When we got to the site it was horrific – 50 people had died within two days, there were only two nurses, and there were dead bodies everywhere," said Georges Tadonki, head of the UN Office for the Coordination Humanitarian Affairs (OCHA) in Zimbabwe.
Custodia Mandhlate, representative of the World Health Organisation (WHO) and chair of the Zimbabwe Health Cluster responding to the cholera epidemic, said her team was struggling with failing communciation networks, and the incapacity of government agencies to stem an outbreak that was "out of control" and has claimed more than 1,000 lives.
The country’s health system has collapsed, the government is broke, and the inflation rate is unofficially in the trillions of percent. It is a "very complex problem", said Tadonki.
Nurses and doctors have been on strike for months, so "there are hardly any medical personnel at work – they refuse to come to work for a salary which cannot even buy them a loaf of bread."
The scale of the crisis was overwhelming, said Mandhlate. "Cholera cases have been reported in 9 out of 10 provinces," which also made it difficult to anticipate the next outbreak.
|When we got to the site it was horrific – 50 people had died within two days, there were only two nurses, and there were dead bodies everywhere|
Cholera epidemics have been occurring annually in Zimbabwe for the past decade.
"Since 2003, at least two outbreaks have been recorded every year," said Mandhlate. The recent outbreaks have been attributed to the failing water and sanitation systems, left unmaintained as a result of the country’s economic meltdown.
Urban residents, who are forced to rely on the dilapidated water systems, are more at risk of mass outbreaks; rural Zimbabweans, living in isolated districts, may be more at risk of dying from the disease because of the distance from medical help, according to the WHO.
Besides a lack of capacity, the emergency response is being hampered by insufficient emergency stocks of drugs, materials and supplies, a lack of vehicles and fuel, and lack of food for staff and patients, the health cluster said.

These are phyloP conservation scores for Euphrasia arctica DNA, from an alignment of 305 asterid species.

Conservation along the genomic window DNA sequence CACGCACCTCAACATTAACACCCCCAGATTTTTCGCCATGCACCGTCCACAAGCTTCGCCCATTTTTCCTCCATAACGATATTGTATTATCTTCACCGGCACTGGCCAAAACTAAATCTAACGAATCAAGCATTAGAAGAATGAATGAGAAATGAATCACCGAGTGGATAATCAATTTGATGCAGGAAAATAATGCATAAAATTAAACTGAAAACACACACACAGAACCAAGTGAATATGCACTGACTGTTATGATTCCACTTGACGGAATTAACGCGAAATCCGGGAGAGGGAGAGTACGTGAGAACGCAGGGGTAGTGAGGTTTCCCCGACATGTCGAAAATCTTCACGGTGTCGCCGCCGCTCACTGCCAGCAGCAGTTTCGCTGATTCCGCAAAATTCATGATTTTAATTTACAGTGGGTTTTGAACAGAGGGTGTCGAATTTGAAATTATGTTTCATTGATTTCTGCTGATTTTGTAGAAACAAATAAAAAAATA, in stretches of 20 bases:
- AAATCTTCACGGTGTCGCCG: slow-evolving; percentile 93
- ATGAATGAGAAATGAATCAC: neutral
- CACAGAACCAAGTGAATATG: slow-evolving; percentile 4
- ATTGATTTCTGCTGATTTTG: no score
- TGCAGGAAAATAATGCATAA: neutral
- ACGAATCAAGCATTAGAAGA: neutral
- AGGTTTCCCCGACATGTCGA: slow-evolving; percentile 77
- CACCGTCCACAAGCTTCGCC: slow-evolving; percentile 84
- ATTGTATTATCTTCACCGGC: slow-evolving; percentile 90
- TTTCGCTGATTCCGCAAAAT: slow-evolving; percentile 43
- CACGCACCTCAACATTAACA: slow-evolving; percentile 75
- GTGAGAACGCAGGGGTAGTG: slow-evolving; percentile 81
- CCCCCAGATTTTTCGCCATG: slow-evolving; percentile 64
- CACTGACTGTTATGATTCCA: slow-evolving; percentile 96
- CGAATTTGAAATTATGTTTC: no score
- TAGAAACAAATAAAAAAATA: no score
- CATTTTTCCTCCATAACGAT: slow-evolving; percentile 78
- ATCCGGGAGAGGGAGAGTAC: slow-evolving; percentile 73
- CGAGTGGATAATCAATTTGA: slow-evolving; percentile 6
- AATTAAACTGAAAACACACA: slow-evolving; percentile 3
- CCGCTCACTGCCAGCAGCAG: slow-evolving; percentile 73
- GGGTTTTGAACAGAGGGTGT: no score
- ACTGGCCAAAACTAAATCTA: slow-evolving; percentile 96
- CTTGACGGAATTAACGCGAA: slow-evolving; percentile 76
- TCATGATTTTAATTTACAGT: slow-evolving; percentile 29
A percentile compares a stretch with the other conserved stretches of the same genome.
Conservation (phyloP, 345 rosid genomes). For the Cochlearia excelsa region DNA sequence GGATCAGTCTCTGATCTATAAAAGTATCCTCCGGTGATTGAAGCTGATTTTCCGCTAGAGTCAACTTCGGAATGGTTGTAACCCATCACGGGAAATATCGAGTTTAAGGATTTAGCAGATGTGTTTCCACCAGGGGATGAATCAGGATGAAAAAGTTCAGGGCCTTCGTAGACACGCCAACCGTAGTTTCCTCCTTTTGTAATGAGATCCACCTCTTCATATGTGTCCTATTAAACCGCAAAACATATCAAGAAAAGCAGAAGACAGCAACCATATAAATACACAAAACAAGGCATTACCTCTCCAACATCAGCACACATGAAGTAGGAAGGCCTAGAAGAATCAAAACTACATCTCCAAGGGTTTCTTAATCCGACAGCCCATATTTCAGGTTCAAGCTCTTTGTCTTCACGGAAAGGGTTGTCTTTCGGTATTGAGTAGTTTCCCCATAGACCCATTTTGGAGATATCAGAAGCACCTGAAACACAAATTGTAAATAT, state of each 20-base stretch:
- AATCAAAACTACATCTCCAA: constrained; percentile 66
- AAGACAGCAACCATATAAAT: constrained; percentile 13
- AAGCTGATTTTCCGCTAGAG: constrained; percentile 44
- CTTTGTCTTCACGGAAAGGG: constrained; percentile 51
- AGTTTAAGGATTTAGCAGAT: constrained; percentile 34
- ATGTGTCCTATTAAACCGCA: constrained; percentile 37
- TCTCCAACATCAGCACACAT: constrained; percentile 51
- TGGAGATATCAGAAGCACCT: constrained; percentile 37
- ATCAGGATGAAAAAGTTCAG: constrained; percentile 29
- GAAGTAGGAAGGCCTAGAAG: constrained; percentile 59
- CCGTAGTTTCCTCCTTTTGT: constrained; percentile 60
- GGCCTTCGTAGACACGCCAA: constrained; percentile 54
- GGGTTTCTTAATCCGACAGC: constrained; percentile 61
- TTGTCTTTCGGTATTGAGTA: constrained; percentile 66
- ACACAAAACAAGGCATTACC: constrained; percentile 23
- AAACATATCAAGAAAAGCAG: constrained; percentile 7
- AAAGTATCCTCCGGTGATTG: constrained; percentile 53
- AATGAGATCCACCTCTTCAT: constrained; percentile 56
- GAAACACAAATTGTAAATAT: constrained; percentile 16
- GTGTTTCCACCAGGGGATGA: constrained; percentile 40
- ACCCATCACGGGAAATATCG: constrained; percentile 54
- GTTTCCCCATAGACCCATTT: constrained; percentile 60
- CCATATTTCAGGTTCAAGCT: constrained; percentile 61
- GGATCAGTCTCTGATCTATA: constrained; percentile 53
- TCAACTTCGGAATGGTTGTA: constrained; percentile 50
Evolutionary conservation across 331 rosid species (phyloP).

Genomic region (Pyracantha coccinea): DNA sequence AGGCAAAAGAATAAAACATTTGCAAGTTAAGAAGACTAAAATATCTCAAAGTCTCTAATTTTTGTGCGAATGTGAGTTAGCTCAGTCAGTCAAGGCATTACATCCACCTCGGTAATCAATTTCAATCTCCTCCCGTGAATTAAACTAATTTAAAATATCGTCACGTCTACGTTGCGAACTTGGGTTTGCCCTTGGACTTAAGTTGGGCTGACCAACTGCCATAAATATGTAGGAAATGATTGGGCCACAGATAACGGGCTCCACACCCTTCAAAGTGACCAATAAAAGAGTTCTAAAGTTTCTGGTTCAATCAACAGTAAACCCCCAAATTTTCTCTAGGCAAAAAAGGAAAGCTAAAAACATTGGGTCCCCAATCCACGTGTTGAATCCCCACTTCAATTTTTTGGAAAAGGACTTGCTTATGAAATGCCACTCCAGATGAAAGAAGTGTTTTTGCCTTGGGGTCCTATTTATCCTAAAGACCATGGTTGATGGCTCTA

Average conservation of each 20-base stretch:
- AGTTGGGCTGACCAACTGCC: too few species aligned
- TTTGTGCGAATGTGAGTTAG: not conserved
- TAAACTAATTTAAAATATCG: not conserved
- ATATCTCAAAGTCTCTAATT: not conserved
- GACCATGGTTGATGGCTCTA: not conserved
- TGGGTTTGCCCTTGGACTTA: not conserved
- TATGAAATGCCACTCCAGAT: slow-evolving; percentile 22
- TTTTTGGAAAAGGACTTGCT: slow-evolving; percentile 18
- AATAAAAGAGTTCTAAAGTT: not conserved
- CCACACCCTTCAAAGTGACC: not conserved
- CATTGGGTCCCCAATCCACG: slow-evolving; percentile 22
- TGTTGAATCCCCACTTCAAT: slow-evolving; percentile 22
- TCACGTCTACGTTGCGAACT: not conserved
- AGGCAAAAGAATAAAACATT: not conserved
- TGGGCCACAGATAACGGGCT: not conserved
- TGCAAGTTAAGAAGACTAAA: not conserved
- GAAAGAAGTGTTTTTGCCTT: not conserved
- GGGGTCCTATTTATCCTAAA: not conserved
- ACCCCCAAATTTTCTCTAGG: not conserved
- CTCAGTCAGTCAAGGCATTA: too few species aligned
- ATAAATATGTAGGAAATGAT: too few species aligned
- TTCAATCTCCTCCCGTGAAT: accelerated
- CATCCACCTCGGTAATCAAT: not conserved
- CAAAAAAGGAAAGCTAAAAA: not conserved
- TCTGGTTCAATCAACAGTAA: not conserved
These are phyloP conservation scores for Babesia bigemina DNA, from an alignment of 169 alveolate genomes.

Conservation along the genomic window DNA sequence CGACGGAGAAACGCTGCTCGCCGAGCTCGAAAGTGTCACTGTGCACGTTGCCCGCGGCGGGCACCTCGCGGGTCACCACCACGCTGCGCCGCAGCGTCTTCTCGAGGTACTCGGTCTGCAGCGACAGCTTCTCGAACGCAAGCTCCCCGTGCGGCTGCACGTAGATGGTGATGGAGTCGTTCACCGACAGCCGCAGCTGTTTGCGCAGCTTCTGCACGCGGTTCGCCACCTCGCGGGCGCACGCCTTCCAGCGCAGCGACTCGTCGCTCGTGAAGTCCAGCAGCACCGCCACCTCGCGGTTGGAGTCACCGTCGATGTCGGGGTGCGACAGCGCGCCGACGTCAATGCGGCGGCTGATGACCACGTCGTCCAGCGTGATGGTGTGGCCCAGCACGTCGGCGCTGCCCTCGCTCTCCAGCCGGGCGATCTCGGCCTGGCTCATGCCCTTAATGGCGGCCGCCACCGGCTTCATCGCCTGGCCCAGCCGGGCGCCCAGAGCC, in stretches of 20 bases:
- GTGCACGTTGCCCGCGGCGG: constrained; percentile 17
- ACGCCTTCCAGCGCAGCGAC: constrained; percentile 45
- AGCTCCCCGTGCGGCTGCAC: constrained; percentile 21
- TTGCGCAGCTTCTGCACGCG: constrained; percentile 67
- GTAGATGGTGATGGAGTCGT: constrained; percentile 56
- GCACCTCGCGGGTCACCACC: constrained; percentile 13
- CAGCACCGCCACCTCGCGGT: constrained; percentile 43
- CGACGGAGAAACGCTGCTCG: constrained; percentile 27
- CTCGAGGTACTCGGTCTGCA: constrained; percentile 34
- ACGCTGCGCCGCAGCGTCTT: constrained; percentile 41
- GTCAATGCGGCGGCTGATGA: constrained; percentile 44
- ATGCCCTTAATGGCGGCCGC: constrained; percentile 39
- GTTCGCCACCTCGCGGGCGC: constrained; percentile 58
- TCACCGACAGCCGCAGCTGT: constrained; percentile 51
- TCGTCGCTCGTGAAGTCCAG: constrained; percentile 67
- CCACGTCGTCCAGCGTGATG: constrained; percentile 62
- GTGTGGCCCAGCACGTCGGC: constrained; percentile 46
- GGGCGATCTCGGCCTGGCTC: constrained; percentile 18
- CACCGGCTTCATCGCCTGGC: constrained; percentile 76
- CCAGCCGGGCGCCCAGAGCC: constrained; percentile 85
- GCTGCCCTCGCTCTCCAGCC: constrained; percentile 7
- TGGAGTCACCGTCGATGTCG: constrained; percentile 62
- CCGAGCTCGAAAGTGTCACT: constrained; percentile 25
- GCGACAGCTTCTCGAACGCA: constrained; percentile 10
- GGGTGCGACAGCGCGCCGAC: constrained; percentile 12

What has to be done
On 18 December the Zimbabwe Health Cluster released a US$19 million Cholera Outbreaks Co-ordinated Preparedness and Operation Plan to help it respond to the crisis.
The plan includes giving medical personnel incentives to resume work, such as "topping-up" their salaries; a functional early-warning system, and helping to capacitate district and provincial laboratories. "We are also looking at providing food to medical personnel to get them into work," said Tadonki.
Zimbabwe’s Ministry of Health and Child Welfare, UN agencies, and international NGOs such as World Vision, the International Organisation for Migration, Doctors Without Borders from Spain, Holland and Luxembourg, and other local NGOs form the cluster.
According to the plan, the country hopes to build up national and provincial stocks of water, sanitation and hygiene supplies and medicines to allow a quicker response, as well as an emergency reserve fund to facilitate the deployment of personnel.
Tsitsi Singizi, a spokeswoman for the UN children’s fund, UNICEF, said the agency was providing safe, clean drinking water to affected communities.
"We have been providing 360,000 litres of safe water every day, now we have managed to procure enough water-treatment chemicals to take care of the entire country’s need and have started distributing it," she said.
The first of seven planned Red Cross emergency response units (ERUs) have arrived in Zimbabwe. The ERU is a team trained and equipped to handle emergency humanitarian scenarios, and can be mobilised and dispatched with optimum speed and is fully self-sufficient.
Typically, ERUs are only deployed in the most critical humanitarian situations, such as the Indian Ocean tsunami in 2004 and the Pakistan earthquake in 2005.
The first team to arrive on a charter flight into Harare, sent by the German and Austrian Red Cross, specialises in providing improved access to clean water, and is tasked with improving sanitation and hygiene. The remaining six ERUs are expected to arrive in the next few days to provide basic health care, mass sanitation, and water and sanitation.
But getting it altogether
Yet the biggest challenge is that "it is extremely difficult to plan ahead," said Tadonki. "The level of [donor] confidence in the country is very low, so it is extremely difficult to negotiate with donors to try to convince them."
The uncertain political situation was also aggravating the situation. "There is an urgent need to resolve the political crisis – it is making it very difficult for us," he added.
Zimbabwe has been "hit by so many crises" in 2008 that the humanitarian agencies have not had much time to breathe. "We had political violence at the beginning of the year, then the numbers of people who were displaced as a result, and it just continued," Tadonki commented.
Bringing humanitarian staff into Zimbabwe to build capacity has also been problematic, and a team of French specialists was recently denied access. "The government has a say on who comes in and who doesn’t," Tadonki said.
UN Secretary-General Ban Ki-moon told journalists on 17 December that the Zimbabwean government had indicated "the timing is not right" for him to dispatch a special envoy to assess conditions in the country, including the cholera epidemic.